It’s not easy to explain these songs without giving away the jokes. Let’s say the satire is somewhat muted on the first track, at least when it comes to what Seabrook is up to, Bernstein on the other hand being his usual self.

Honey Hole – a droll ballad, duh – is where the horns bust out their mutes, along with the first of the chaotic breakdowns the band are known for. Can anybody in this crew croon a little? We could really use a “Oh, dawwwwling” right about here.

A strutting midtempo number, Bloomsburg (For James Joyce) takes the mute buffoonery to Spike Jones levels. Kilgore (For Kurt Vonnegut) its where the band drops all pretense of keeping a straight face, from the cartoonish noir of the intro (Seabrook’s the instigator) to the bridge (not clear who’s who – it’s too much), to Stabinsky’s player piano gone berserk.

Stabinsky’s enigmatic, Messiaenic solo intro for Mason & Dixon (For Thomas Pynchon) is no less gorgeous for being completely un-idiomatic; later on, the band goes into another completely different idiom that’s just plain brutally funny. Likewise, Seabrook’s mosquito picking and Taylor’s long, lyrical solo in Meridian (For Cormac McCarthy) are attractive despite themselves. Maybe that’s the point – Blood Meridian’s a grim story.

The band returns to a more subtle satire – such that it exists here – with Glen Riddle (For David Foster Wallace), in many respects a doppelganger with the album’s opening track. They wind it up with Five (Corners, Points, Forks), which gives the gasface to Louis Armstrong – and reminds how many other genres other than jazz this band loves to spoof. As usual, there are tons of quotes from tunes both iconic and obscure:  this is the rare album of funny songs that stands up to repeated listening.

Not to be a bad influence, but these catchy, jaunty tunes reaffirm that if the band  really wanted, they could just edit out the jokes and then they’d be able to get a gig at any respectable swing dance hall in the world  Another fun fact: this album was originally titled Library (all MOPDtK albums are named after towns in Elliott’s native Pennsylvania). In researching the area, Elliott discovered that before it was Library, it was Loafer’s Hollow. The more things change, right?

Beninghove’s Hangmen and Big Lazy in Brooklyn: Noir Music Heaven

Considering that we’re only in March, it’s hardly safe to say that the twinbill coming up this Monday the 14th at around 9 at Manhattan Inn, with Beninghove’s Hangmen and Big Lazy, is the best one of the year. The April 15, 10 PM doublebill of Desert Flower and Lorraine Leckie & Her Demons, at Sidewalk, of all places, looks awfully good. And there will be others. But as far as dark and blackly amusing sounds are concerned, it doesn’t get any better than Monday’s lineup in Greenpoint.

Big Lazy’s set last Friday night at Barbes was surprisingly quirky. Gallows humor, and funny quotes from other songs are familiar tropes for the noir cinematic trio, but frontman/guitarist Steve Ulrich was having an especially good time with them: Mission Impossible, My Funny Valentine, Caravan – which Ulrich has covered murderously well in the past – and a whole bunch of others. And a trio of creepy cover tunes: Girl, by the Beatles, a stabbing version of an Astor Piazzolla tango and an absolutely lurid take of John Barry’s You Only Live Twice, with a savagely tremolo-picked solo midway through.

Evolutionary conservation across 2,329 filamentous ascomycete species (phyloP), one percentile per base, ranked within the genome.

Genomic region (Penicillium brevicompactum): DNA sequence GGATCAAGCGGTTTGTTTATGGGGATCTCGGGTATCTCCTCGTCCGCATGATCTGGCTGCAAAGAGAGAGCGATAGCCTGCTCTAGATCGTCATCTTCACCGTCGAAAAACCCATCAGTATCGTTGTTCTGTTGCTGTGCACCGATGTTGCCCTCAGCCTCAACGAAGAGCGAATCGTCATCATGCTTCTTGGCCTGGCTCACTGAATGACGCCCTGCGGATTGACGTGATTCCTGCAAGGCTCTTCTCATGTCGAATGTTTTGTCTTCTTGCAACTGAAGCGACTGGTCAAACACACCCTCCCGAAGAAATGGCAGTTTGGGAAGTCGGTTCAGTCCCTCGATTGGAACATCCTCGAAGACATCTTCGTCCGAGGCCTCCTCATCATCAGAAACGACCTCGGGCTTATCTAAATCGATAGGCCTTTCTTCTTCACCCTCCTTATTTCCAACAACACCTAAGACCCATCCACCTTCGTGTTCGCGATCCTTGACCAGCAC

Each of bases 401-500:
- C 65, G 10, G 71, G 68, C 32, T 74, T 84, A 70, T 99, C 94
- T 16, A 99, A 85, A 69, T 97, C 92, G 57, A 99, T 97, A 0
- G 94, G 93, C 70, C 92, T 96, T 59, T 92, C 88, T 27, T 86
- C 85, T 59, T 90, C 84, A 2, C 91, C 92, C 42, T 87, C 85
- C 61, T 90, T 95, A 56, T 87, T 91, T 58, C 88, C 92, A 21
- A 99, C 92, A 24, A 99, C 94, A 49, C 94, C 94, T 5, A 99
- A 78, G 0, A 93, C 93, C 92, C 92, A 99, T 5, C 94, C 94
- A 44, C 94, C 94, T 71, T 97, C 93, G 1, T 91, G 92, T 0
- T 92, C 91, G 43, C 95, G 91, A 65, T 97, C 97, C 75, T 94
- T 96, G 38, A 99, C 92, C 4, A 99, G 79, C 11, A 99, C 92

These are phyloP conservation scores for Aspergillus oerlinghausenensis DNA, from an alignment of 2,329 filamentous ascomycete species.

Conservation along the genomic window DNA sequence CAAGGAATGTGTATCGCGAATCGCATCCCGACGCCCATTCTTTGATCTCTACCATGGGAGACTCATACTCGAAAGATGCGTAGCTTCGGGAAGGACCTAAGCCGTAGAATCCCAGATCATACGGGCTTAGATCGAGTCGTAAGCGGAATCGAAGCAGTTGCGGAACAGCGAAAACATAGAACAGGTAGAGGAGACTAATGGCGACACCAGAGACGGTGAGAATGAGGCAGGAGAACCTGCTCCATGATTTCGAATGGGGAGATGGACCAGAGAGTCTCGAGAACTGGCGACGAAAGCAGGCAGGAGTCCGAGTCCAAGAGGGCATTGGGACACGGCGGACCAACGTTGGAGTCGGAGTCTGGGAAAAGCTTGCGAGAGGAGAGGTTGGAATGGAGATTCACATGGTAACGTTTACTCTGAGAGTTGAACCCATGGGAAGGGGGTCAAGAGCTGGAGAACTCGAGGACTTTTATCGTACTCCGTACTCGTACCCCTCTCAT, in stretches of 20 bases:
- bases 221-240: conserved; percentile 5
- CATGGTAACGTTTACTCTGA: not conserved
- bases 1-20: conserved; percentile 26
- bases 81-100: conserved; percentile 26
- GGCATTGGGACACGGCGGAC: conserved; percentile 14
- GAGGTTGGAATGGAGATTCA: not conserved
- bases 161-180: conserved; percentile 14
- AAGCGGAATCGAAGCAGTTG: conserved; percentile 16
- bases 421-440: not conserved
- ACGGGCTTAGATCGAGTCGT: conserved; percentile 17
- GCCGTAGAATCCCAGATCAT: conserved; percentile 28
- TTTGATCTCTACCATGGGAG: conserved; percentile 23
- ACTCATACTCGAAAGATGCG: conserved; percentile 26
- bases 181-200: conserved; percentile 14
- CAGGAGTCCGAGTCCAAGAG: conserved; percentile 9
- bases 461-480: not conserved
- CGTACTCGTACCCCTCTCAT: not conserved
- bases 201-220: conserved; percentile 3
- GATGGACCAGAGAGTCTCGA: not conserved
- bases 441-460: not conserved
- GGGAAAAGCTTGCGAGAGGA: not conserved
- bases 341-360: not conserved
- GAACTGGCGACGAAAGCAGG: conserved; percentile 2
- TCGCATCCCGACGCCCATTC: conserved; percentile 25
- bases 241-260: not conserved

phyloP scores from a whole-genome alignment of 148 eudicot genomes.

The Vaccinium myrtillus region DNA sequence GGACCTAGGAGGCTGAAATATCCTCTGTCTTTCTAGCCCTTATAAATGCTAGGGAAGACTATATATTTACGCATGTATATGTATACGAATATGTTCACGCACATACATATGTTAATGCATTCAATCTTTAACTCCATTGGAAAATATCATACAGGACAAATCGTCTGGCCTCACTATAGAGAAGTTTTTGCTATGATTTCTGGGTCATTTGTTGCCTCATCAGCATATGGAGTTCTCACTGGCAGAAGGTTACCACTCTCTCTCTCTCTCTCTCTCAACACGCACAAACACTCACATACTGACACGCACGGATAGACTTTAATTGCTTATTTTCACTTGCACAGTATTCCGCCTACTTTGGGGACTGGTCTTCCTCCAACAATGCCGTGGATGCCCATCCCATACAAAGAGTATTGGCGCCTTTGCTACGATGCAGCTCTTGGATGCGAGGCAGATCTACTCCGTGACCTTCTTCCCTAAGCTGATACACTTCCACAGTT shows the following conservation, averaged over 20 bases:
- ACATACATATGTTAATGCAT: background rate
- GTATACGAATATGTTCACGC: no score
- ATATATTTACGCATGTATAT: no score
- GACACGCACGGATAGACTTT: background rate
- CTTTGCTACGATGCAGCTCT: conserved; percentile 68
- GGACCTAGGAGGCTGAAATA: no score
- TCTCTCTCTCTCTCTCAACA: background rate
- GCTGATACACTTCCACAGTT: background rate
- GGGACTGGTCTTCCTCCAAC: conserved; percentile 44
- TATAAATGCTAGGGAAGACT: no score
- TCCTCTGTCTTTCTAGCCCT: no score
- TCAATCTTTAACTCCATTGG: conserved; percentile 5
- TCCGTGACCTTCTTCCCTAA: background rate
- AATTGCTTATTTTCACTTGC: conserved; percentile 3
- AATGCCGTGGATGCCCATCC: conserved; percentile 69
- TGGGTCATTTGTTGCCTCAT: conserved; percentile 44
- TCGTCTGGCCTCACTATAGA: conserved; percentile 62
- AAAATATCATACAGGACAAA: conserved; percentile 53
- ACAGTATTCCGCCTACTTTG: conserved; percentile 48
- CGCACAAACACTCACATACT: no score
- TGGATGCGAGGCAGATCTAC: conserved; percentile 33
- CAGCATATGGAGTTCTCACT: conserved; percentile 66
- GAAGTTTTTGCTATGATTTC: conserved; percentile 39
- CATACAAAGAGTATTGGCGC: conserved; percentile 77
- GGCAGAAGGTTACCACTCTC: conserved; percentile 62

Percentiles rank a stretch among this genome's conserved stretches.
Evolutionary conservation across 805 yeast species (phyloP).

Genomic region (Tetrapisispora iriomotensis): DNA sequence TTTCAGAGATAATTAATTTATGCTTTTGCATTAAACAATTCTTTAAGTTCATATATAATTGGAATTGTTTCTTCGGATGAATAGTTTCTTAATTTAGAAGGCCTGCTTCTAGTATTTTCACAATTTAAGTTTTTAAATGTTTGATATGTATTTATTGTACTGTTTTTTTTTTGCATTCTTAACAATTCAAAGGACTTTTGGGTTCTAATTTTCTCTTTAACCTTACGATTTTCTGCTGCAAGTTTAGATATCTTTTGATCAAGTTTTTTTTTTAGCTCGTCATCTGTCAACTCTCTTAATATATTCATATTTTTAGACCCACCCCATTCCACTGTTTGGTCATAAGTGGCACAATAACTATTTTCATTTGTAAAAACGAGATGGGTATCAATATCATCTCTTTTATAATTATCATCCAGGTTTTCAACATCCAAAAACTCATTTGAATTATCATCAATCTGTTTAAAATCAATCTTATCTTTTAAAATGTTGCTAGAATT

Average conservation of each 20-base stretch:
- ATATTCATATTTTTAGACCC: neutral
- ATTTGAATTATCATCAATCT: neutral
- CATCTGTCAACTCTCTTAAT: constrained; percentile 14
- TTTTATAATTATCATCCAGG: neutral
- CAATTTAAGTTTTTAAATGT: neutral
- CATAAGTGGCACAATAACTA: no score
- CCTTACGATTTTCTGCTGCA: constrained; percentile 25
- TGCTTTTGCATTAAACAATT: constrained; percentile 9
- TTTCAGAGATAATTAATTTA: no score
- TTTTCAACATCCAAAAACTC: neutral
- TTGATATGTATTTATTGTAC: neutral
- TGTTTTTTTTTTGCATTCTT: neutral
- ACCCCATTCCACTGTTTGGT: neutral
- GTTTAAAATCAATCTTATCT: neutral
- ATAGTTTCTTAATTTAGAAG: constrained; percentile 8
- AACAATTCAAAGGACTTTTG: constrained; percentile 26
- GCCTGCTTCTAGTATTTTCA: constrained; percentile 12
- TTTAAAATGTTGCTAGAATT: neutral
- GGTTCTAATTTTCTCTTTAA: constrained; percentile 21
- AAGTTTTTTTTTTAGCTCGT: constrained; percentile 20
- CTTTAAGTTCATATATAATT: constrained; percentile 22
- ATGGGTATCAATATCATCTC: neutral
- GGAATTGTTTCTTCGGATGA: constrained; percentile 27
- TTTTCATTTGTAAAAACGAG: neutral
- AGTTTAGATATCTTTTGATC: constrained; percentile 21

It was kind of a weird night, if a good one. The crowd wasn’t the usual mobscene that this band draws. Out front at the bar, it looked like the prom bus from Jersey or somewhere in Alabama had just disembarked. Scarier than Big Lazy’s originals – even Park Slope isn’t safe from yuppie puppy zombie apocalypse anymore. But in back, people were dancing in an oasis of reverb guitar and pitchblende basslines.

This Monday’s opening act, Beninghove’s Hangmen work the same turf: raindrenched wee hours crime jazz tableaux and more overtly humorous interludes. Like Ulrich, frontman/multi-saxophonist Bryan Beninghove gets a lot of film work, so his instrumentals can shift shape from, say, blithe to brutal in a split second and the segue doesn’t seem the least bit jarring. Case in point: the title track to their deliciously creepy upcoming album, Pineapples & Ashtrays.

And they’re more of a jamband than Big Lazy. While a lot of their material can be grim, and ghoulish, and sometimes downright morose, they can also be hilarious. The best example is Zohove, their instrumental album of Led Zep covers, streaming at Spotify.. Zep’s music can be awfully funny by itself, and Beninghove’s reimaginings are even funnier.

On the opening track, Kashmir, Rick Parker’s elephantine trombone snorts and Beninghove’s spectacularly swirling soprano sax lines over the stomp behind it elevate it to Vesuvius heights. Heavy new wave rhythm from drummer Kevin Shea (of another even funnier band, Mostly Other People Do the Killing) and bassist Ezra Gale (of dub reggae crew Super Hi-Fi, who are also hardly strangers to funny songs) might be the last thing you might expect to work in a cover of Misty Mountain Hop, but it does. And the guitar is trippy behond belief: Eyal Maoz’s droll Spinal Tap bends over Dane Johnson’s Jabba the Hut Space Lounge electro-breakdown.

What Is and What Never Should Be is a droll mashup of quotes:You Can’t Just Get What You Want, ad infinitum. Likewise, the album’s title track, a sort of a greatest-riffs collection, cleverly disassembled in the same vein as what you find in how-to books like “Play Guitar in the Style of Tony Iommi.”

The group’s version of Immigrant Song substitutes Bennghove’s sax and Parker’s trombone for Robert Plant’s bleat – and it’s priceless. A shivery twin guitar solo decays toward the noir the band’s known for, over dancing bass to match Beninghove’s bluesy tenor spirals

It’s amazing how they reinvent D’yer Maker as uneasy, metrically tricky noir ska, and then an Afrobeat epic, And the Specials quote at the end is LMFAO too. The album ends with a slinking, incendiary take of When the Levee Breaks fueled by blue-flame slide guitar worthy of Jimmy Page himself. It’s the one place on the album where the band actually seems to take the material seriously, and it might be the best track of all. Get this and get a roomful of Zep fans laughing their collective asses off. Beninghove’s Hangmen usually play at least one Zep cover at most of their shows, so we’re likely to get some of this buffoonery Monday night in Brooklyn.